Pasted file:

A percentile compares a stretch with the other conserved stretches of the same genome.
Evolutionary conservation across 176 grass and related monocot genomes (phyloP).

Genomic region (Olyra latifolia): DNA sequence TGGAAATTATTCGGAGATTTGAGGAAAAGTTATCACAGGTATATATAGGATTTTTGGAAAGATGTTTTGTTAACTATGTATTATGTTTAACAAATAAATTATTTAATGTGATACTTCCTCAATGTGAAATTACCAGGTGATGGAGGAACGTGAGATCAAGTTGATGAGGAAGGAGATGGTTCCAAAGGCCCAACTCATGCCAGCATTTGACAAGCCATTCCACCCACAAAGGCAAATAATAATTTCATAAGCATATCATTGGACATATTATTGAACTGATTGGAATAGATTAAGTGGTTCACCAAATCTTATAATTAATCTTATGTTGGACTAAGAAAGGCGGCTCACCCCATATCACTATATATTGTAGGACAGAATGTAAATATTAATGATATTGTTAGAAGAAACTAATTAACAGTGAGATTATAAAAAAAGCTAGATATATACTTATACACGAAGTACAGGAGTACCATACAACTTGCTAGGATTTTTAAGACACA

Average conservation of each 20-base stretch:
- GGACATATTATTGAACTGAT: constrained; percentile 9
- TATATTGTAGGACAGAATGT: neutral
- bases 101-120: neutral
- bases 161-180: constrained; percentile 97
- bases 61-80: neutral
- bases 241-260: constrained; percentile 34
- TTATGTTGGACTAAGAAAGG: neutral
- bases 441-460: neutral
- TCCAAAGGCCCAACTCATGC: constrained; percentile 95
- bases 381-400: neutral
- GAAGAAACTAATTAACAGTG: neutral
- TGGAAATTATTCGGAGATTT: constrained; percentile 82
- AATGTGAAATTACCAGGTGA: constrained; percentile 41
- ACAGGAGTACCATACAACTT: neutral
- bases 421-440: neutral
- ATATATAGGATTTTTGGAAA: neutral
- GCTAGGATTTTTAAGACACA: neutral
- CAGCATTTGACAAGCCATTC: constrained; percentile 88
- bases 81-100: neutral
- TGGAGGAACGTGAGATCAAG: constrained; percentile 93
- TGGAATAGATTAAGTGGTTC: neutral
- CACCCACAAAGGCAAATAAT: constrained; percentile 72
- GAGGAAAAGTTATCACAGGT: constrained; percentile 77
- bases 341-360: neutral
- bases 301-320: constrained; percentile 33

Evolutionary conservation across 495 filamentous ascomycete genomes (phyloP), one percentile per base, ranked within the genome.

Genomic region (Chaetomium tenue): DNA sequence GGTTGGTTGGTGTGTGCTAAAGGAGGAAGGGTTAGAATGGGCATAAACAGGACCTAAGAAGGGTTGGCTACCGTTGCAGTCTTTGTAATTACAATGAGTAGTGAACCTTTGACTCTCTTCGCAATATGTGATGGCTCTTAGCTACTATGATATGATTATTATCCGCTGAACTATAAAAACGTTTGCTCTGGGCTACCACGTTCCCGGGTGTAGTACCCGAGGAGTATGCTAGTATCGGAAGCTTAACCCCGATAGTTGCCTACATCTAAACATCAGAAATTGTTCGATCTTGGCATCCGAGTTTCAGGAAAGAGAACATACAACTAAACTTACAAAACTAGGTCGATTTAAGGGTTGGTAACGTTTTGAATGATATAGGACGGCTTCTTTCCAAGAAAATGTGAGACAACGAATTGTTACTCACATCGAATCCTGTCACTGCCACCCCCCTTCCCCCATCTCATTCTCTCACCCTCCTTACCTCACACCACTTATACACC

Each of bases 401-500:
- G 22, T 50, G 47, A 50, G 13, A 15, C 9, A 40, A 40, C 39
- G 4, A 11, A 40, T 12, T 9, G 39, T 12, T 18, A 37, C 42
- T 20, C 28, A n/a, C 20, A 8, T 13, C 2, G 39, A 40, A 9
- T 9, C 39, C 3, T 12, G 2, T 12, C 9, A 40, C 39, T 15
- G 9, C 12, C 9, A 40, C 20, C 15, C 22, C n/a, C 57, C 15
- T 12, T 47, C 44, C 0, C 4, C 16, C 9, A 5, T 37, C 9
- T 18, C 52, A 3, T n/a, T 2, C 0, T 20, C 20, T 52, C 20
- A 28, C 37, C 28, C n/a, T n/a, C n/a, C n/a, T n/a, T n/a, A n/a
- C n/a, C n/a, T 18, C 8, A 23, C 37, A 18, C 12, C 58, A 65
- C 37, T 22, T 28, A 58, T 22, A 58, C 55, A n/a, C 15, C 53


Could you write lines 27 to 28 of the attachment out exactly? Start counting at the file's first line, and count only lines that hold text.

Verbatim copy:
- GAGGAAAAGTTATCACAGGT: constrained; percentile 77
- bases 341-360: neutral